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Citrus growers describe living with tree disease

Issue Date: March 9, 2016
By Cecilia Parsons

In 2005, Florida citrus production was humming along, and growers were sending the vast majority of the nation's juice oranges and grapefruit to market. The Asian citrus psyllid had been present in groves since 1998, but growers looked at it as an insect of no economic importance.

Then, citrus trees started to die, after first beginning to produce oddly colored, green, misshapen fruit and losing foliage. Florida growers knew then the citrus greening disease known as huanglongbing had invaded, and the psyllids were spreading it statewide.

Citrus growers from Florida and Texas—who are living with the consequences of an uncontrolled, invasive pest—recounted their experiences to nearly 700 growers and packers attending the annual California Citrus Mutual Citrus Expo in Visalia.

Larry Black, general manager of Peace River Packing in Lakeland, Fla., said growers there now struggle with much lower yields plus fruit lacking in solids, size and flavor.

"I was handling a million boxes a year. Now we are at half that. It is devastating for growers and they can't do enough—even spraying 12 times a year," Black said.

Dale Murden, president of Texas Citrus Mutual, told growers his state is now in the fifth year after the first positive HLB find. The latency of the disease is hard to understand, he said, but Texas growers are learning from their counterparts in Florida.

"Don't let your guard down with ACP," Murden warned growers, referring to the psyllid. "Texas at five to six years after that first find is at a scary crossroad."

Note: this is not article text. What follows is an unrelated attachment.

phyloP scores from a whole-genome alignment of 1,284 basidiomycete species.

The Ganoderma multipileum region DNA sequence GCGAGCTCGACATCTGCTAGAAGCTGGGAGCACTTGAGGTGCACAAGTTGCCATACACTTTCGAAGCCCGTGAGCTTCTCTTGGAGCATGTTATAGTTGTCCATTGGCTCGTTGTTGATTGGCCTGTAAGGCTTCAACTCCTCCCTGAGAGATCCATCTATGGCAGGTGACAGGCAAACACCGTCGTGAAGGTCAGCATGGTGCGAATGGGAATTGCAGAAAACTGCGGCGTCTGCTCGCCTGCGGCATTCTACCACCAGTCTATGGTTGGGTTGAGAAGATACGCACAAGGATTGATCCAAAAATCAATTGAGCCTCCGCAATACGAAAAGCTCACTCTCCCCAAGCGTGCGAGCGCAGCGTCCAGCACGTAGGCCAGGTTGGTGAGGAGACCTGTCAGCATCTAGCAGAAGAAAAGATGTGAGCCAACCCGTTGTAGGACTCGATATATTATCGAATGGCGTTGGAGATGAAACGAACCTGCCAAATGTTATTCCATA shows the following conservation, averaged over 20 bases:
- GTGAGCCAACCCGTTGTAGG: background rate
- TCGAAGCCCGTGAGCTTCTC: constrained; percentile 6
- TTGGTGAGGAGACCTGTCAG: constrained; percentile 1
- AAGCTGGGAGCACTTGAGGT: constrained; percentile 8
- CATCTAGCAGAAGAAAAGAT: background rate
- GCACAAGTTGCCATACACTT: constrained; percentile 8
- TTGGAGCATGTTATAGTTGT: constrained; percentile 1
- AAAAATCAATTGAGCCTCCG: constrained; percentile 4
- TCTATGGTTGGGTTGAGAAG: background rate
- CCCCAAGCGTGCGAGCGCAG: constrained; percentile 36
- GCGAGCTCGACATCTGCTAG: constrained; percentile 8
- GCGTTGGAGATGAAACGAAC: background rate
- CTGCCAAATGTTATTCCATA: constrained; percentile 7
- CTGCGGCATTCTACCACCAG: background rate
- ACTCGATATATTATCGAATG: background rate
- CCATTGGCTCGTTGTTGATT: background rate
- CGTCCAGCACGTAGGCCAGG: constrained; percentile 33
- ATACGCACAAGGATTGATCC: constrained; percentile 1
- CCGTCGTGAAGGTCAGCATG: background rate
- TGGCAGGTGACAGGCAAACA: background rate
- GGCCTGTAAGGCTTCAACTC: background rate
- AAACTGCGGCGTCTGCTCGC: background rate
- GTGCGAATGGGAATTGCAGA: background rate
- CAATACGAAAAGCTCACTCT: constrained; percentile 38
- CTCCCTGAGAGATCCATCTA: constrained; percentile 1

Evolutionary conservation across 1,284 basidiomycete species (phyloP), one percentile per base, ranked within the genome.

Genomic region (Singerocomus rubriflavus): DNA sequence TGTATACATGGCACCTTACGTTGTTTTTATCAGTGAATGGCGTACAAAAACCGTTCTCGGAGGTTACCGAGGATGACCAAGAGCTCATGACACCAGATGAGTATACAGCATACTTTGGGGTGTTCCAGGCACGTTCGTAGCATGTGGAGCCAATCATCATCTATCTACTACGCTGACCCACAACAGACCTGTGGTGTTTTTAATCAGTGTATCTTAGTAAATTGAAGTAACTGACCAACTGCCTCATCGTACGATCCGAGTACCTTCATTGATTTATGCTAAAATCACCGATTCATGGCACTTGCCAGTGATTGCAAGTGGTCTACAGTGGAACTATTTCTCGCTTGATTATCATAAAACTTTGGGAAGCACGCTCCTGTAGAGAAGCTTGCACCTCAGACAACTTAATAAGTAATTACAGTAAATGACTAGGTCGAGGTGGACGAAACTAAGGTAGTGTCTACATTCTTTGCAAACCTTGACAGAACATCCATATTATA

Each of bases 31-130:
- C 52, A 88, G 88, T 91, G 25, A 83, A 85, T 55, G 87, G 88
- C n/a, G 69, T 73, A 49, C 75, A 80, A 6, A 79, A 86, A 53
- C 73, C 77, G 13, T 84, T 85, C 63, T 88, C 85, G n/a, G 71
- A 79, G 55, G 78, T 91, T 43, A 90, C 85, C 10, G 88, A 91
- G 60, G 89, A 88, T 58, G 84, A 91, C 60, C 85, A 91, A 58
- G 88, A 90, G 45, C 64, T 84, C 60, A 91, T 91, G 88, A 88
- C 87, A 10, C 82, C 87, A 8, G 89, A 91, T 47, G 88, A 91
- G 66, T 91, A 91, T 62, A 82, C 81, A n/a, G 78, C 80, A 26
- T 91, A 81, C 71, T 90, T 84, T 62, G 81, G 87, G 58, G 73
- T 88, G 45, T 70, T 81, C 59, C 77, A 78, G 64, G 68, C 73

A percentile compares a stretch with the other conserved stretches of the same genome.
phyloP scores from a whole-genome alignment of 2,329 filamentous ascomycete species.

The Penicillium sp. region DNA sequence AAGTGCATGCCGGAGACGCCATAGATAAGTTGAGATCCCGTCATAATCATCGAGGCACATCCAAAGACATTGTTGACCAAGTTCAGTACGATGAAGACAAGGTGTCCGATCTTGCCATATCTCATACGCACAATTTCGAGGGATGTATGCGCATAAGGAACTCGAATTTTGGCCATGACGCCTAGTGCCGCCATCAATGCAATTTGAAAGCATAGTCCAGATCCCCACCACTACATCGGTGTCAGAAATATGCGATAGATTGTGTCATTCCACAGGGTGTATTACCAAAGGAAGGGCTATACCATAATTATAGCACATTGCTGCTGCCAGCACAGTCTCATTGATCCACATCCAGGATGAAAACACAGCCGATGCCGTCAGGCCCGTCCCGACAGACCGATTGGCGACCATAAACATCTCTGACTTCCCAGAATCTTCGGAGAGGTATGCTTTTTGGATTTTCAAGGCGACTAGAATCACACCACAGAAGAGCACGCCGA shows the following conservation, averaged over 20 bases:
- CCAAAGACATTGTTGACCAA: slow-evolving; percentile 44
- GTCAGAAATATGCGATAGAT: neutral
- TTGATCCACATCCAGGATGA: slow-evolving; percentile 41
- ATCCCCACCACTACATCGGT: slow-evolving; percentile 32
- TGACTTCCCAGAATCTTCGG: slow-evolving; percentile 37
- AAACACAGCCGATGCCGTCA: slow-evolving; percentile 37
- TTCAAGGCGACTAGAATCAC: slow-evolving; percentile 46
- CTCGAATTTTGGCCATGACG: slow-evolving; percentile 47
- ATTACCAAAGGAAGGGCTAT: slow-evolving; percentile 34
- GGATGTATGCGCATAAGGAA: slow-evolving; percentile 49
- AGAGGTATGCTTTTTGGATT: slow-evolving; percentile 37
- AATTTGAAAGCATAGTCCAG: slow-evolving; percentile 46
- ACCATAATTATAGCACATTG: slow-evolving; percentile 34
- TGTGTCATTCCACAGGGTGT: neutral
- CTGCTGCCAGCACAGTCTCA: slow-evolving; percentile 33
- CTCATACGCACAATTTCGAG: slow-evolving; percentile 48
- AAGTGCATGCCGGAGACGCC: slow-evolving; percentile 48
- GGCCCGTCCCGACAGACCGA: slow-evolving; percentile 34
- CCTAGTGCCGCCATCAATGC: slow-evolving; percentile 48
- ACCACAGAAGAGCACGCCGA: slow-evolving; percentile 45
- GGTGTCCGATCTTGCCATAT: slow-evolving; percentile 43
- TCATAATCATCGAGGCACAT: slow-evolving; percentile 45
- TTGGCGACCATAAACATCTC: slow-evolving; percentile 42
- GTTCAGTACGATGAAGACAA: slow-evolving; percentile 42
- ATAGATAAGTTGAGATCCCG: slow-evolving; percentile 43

In order to keep citrus production viable, Murden said Texas asks growers to communicate about psyllid control in citrus, form management areas and adopt zero tolerance for psyllid populations. They have been able to achieve about 90 percent compliance with their control protocols, he said.

"Make ACP your No. 1 target," he advised.

In Florida and Texas—and now California—abandoned or unfarmed citrus groves pose a problem for psyllid control. Murden said in areas of larger citrus plantings in Texas, removal of infected trees has been aggressive.

Black said one problem in Florida is that not all growers are on board with an aggressive treatment program to suppress the psyllid. Large growers in the southern part of the state work together and do aerial sprays, but those with smaller acreages are not as vigilant.

Urban detection and removal of infected trees is another tough situation in Florida. Ric Freeman, who farms citrus in Winter Garden, said an earlier citrus canker outbreak led to removal of infected trees and when the HLB infections began to spread, there was "no appetite" on the state level for enforcement.

Freeman told California growers he believed they could stall HLB spread to citrus-growing areas for another 10 years with aggressive spray programs.

"Do the right job, work with your neighbors," he advised.